To reap the long-term effects of exercise on bones, the U.S. Department of Health and Human Services recommends that adults do at least 150 to 300 minutes of moderate-intensity exercise and at least two days of muscle strengthening exercises of all of the major muscle groups. The benefits of exercise on the skeletal system include increased bone density, improved joint mobility and increased synovial fluid circulation.
Short-term effects of exercise on the skeletal system include the start of bone remodeling and strengthening. Over time, bone strength and density increase, circulation of blood and synovial fluid improves, and your strength and range of motion increase.
Improve Bone Density
As the body ages, bone density naturally decreases. In severe cases it leads to osteoporosis, resulting in increased fractures and falls from weakness. Exercise increases bone strength and mineral density.
Exercise helps to mitigate the process of bone degeneration and causes remodeling of the bones, a process which repairs small damages and strengthens the bones to adapt to the demands of exercise. The remodeling occurs as a result of stress on the bone from muscle contraction and impact during weight-bearing exercises, such as running, stair climbing and jumping rope.
Range of Movement in the Joints
Joints connect bones in your body and consist of tissues such as cartilage, ligaments and meniscus. Regular exercise also improves the health and mobility of your joints while a sedentary lifestyle can lead to joint degeneration and rigidity in the joints.
Cartilage must be stressed by exercise and movement to remain functional, according to an article published in 2017 by Clinical Calcium. In addition, exercise increases blood and synovial fluid circulation in your joints. Synovial fluid is the substance that lubricates your joints. This helps not only healthy joints but can help relieve pain and add stability to joints with osteoarthritis.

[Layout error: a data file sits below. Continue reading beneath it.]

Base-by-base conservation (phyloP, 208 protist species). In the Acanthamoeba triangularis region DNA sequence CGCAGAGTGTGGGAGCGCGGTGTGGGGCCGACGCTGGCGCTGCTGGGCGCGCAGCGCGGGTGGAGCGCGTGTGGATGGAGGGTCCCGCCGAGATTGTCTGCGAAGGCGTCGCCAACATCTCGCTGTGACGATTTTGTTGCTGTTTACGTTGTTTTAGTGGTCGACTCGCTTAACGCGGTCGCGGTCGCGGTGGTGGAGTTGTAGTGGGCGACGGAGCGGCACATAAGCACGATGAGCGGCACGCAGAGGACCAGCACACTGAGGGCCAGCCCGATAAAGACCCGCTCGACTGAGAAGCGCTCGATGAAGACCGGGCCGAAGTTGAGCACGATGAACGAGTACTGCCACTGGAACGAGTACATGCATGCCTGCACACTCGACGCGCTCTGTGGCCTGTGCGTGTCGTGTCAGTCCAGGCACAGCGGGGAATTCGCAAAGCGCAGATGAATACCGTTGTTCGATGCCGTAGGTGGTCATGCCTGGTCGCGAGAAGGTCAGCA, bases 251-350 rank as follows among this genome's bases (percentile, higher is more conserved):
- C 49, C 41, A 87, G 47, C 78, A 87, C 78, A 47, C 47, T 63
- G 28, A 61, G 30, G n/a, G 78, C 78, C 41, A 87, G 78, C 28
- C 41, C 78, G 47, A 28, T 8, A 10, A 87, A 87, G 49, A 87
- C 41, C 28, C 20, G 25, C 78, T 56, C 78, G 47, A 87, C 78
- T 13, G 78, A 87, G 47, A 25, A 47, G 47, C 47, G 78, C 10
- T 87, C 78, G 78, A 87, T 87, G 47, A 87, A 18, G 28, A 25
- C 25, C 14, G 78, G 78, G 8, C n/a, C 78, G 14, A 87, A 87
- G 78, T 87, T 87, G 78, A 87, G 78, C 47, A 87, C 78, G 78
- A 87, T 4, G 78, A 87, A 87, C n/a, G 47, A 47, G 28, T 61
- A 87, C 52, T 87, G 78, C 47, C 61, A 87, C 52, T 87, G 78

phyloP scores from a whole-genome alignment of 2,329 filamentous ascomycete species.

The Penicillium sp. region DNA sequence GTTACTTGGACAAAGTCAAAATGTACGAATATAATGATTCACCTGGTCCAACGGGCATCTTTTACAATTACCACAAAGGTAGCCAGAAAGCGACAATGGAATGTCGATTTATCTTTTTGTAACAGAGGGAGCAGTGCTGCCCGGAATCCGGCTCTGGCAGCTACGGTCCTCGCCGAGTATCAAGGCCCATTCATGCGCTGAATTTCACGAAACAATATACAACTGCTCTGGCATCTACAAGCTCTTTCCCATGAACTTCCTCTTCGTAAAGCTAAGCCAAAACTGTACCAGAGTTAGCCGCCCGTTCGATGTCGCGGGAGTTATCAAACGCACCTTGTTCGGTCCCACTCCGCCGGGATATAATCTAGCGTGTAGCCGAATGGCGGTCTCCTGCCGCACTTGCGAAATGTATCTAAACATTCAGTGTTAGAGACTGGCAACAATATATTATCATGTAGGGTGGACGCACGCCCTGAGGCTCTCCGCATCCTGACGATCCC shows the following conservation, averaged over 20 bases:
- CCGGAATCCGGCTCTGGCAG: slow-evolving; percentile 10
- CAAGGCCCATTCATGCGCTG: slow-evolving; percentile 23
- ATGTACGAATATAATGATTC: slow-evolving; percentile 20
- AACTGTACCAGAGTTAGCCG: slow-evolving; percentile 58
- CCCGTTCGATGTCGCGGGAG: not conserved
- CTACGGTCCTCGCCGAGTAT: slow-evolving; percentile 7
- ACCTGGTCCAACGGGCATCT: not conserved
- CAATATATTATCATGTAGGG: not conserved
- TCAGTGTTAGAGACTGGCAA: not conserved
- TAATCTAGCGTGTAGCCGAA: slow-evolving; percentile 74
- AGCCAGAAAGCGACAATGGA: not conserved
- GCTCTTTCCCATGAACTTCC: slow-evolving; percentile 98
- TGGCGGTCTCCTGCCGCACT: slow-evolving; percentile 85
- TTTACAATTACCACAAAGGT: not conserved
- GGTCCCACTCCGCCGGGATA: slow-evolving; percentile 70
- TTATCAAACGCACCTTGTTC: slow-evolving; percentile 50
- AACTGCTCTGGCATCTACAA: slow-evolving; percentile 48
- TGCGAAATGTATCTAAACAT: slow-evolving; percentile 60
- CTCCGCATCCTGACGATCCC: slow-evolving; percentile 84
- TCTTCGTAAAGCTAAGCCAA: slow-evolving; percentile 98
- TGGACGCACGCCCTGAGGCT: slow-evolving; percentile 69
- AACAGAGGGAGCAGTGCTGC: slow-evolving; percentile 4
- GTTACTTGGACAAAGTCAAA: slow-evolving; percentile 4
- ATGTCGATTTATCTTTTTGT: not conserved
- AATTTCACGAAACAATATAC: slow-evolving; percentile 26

Muscular Strength and Support
The muscles are an important component of the musculoskeletal system. In addition to the benefits to your bones and joints, exercise increases your muscular strength, stamina and flexibility. All of these components allow you to perform tasks more easily and decrease your risk of injury and falls. Strong muscles also help to support and protect your joints, decreasing the risk of injury, says Harvard Health Publishing.
Exercise Risks and Considerations
Exercise offers many benefits, but also brings the risk of harm and injury. Avoid injury by performing all exercises with correct form to avoid wrenching a joint or pulling a muscle.
Do not lift weights that are too heavy for your fitness level, and increase the intensity of your workouts slowly over time to allow your body to adapt and strengthen without injury. If necessary, perform modified versions of exercises to build up your strength and protect your joints. For example, if you can't yet do a regular push-up, try a wall push-up or knee push-up.
Listen to your body. If you experience pain, stop the exercise and consult your doctor. In some cases, joints and tendons may be damaged from overuse of performing too many of a single exercise. Switch up your routine and perform a variety of exercises. Support your body during exercise by maintaining a healthy diet and staying hydrated.
Consult your doctor before beginning any exercise program.
- National Institutes of Health: "Exercise and Bone Health Across the Lifespan"
- National Institutes of Health: "Effects of Exercise on Joints"
- National Institutes of Health: "Exercise Early and Often: Effects of Physical Activity and Exercise on Women’s Bone Health"
- U.S. Department of Health and Human Services: "Physical Activity Guidelines for Americans, 2nd Edition"
- Harvard Health Publishing: "Easy Ways to Adapt Exercises When You Have Arthritis"